As a recent ComicsAlliance piece demonstrated, the ideological significance of Superman cannot be understated. To celebrate Suicide Prevention Day, they posted a page from Grant Morrison and Frank Quitely’s All-Star Superman graphic novel. The page deals poignantly with a young woman’s intended suicide. Through a series of unfortunate circumstances, she mistakenly concludes that no one – not even the doctor she came to trust – cares for her. Before she can kill herself, Superman assures her otherwise: “It’s never as bad as it seems. You are stronger than you think you are.”

Morrison wisely doesn’t have Superman show up in time to catch the girl after she’s jumped, making a cliched show of superheroics. Instead, Superman prevents disaster by offering a more human and inspiring solution: kind words and a hug. With this, Superman demonstrates the superheroics we could and should all engage in on a daily basis; to save a life is the kind of wonder we could and should all hope to achieve.

Sure, I may be ascribing more hope and credit than a big-budget film deserves, but the character of Superman – like the legends Robin Hood, King Arthur, Musashi, Gilgamesh, and countless others – holds special significance for culture and history. And sure, the stories from the comic books and movies don’t always embody the lofty paragon I’ve described here.

But in a time when you don’t have to work hard to witness the losing battle good, thoughtful people fight against true evil and horror every day in the real world, I personally cannot wait and sincerely hope that Man of Steel does what Superman has always done: Inspire hope for a better tomorrow among countless new and old fans everywhere. And that’s something I think the world could really use right now.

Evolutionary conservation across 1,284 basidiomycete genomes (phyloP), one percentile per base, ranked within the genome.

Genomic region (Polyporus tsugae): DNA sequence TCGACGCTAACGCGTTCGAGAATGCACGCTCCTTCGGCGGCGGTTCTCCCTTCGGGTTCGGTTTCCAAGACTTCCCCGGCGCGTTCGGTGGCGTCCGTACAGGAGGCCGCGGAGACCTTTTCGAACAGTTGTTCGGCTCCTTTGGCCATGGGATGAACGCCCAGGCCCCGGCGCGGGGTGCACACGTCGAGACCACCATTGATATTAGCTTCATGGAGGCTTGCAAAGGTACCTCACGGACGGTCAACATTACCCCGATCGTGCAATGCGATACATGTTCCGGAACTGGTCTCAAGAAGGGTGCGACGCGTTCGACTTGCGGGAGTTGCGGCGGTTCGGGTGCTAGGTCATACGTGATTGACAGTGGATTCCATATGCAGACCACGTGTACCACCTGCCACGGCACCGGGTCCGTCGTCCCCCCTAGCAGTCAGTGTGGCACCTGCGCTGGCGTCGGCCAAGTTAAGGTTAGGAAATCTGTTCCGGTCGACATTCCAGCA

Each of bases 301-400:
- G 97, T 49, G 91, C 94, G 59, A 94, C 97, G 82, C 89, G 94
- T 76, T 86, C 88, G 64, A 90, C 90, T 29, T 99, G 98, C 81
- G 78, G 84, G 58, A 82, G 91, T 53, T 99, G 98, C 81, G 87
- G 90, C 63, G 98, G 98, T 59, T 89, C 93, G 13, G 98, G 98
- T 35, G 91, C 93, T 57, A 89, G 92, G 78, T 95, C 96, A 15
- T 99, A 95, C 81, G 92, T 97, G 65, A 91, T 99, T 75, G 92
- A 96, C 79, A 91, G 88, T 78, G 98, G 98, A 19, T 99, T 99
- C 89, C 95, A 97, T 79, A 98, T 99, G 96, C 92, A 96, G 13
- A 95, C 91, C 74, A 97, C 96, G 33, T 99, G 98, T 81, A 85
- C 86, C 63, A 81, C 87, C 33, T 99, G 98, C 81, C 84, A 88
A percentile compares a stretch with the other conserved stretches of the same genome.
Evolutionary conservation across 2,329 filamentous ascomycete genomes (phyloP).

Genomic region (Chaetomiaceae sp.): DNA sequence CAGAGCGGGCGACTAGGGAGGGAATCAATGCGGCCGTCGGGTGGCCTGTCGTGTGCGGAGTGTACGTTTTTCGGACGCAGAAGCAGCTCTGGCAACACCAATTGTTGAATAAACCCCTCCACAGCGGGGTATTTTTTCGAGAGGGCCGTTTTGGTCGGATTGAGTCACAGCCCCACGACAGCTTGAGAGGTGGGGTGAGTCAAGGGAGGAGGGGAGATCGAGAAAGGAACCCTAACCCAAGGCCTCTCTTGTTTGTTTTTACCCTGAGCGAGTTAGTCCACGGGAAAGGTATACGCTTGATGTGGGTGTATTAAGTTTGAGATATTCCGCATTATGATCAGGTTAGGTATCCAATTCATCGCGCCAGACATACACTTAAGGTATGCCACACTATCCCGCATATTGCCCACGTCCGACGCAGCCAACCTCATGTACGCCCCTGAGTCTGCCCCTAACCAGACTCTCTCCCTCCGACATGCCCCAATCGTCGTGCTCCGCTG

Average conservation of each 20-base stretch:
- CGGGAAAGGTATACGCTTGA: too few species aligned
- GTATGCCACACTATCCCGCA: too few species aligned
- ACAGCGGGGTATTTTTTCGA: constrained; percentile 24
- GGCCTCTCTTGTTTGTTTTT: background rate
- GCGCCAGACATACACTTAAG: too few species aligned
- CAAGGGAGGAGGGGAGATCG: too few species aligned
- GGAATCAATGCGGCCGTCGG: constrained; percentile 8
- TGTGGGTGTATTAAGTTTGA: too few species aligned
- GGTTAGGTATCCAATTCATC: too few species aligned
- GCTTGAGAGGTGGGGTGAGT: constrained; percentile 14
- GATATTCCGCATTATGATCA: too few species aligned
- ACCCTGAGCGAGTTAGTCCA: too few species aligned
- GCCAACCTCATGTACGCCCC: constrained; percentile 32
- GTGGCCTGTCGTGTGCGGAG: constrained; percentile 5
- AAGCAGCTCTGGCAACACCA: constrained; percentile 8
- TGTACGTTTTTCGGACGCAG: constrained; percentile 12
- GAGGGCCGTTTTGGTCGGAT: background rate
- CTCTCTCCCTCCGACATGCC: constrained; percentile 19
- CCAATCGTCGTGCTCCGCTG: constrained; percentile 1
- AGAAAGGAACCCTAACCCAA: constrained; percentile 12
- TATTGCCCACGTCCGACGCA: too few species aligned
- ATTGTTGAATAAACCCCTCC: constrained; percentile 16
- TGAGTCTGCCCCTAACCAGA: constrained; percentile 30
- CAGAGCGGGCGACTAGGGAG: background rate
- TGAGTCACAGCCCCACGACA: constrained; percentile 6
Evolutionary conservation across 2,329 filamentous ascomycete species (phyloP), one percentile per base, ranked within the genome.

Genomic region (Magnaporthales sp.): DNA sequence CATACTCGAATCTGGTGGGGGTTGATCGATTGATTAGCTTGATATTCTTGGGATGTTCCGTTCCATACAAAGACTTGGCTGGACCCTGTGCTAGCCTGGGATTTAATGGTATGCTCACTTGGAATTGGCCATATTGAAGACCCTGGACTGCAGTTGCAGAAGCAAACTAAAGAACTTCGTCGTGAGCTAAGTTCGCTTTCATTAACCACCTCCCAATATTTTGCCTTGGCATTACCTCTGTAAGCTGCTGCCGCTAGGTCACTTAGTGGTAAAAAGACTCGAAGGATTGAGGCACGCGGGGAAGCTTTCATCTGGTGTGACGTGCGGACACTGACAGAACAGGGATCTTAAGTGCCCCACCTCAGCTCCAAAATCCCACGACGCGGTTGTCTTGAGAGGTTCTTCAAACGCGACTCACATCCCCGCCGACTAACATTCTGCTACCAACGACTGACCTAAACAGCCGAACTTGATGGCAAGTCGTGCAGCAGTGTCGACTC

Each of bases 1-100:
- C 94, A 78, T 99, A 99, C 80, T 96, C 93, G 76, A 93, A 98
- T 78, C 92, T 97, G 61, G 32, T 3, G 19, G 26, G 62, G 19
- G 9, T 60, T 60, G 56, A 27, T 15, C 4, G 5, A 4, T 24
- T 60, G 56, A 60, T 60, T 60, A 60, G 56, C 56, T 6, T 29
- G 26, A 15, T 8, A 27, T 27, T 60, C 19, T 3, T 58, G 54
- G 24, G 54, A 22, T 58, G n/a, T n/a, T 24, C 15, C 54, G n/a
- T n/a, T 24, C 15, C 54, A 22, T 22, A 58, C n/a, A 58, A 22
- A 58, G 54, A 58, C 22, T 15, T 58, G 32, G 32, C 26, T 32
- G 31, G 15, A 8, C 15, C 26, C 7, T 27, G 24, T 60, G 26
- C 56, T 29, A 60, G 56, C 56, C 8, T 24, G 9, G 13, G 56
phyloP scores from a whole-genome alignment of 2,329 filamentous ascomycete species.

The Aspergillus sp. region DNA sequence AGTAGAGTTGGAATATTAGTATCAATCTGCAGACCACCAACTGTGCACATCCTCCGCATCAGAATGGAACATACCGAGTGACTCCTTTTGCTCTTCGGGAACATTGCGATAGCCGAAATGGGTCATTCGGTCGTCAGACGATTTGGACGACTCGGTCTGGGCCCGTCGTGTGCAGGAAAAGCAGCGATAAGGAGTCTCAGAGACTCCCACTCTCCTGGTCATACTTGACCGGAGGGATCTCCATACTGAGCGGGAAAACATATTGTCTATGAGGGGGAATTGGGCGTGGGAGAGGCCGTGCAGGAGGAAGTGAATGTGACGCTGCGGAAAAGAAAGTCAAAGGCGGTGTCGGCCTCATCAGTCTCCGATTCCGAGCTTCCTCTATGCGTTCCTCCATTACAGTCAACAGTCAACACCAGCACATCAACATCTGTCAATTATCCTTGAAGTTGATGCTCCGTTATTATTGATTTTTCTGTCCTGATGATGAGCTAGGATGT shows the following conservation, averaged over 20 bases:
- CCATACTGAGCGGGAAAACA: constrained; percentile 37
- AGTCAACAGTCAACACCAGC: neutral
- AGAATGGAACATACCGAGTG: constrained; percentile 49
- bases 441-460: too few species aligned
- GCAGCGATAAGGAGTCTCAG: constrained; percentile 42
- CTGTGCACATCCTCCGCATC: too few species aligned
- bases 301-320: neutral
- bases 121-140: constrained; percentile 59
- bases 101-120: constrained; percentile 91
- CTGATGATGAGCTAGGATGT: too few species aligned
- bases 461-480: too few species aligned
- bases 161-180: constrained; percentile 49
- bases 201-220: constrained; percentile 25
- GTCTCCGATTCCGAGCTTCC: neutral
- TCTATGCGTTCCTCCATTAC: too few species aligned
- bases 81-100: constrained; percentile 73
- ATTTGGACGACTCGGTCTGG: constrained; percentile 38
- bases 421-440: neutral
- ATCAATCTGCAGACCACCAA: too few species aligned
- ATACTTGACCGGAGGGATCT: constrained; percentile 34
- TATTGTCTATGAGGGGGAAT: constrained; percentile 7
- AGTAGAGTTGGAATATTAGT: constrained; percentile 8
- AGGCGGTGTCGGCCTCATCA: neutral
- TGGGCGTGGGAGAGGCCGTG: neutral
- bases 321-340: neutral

And if that’s not enough, bolting through the sky at the speed of sound is unarguably awesome.

Just the First Frame

Are you a fan of original web comics? I most certainly am. Creators featuring their work online are among the most unique, visually arresting, and interesting out there. They enjoy the freedom to play by their own rules and establish a style all their own. Not to mention that as a fledgling creator myself, it is inspiring to see others follow through and do it. And although I enjoy many of them, by the very nature of the internet, it can be difficult to find those worthwhile, high quality projects that consistently deliver a great story, or great humor, or great art and writing.

Thankfully, there’s a new website up called “Just the First Frame,” which focuses on presenting the first frame of a ton of comics collected from around the internet (some popular, some unknown), all in order to simply expose readers to something new and get them clicking. If you’re looking for some new comics beyond the usual (Saturday Morning Breakfast Cereal, XKCD, and the like), I think this is the place for you.

There are many unique and beautiful stories to be found among those listed and I’ve already discovered some that I will definitely be sticking with for the foreseeable future. Besides the fact that they’re awesome, they’re all completely FREE, but I do recommend supporting the creators if you like what you see. A copy of reMIND is already ordered and on its way to my home. You can find my top picks listed below (each one of the links takes you to the first page). Please take a moment to support these dedicated creators and enjoy!

Jason Brubaker, reMIND

Chad Sell, Manta-Man

Erin Mehlos, Next Town Over

Jon Cairns & Renee Keyes, Alpha Flag

J.N. Wiedle, “Helvetica”

Way back (about 15 years ago), when personal computers were still in their popular infancy, my father bought our family an enormous monolith of a machine – a Gateway, I think – that, compared to even the most basic of its decedents today, was a jalopy. The thing took forever to boot up, forever to open a window of any kind, forever to do just about anything. Regardless, my brothers and I loved it. Though our legitimate uses for it were few beyond simple word-processing, we loved it because it managed to play (at reduced settings and a painfully slow frame rate) some of the coolest video games of the day. After getting my hands on Myst, I was hooked on adventure and puzzle games and spent an inordinate amount of time chronicling every piece of lore and the details of every mystery. I don’t remember the particulars, but along comes this game, Grim Fandango, and it absolutely blew me away.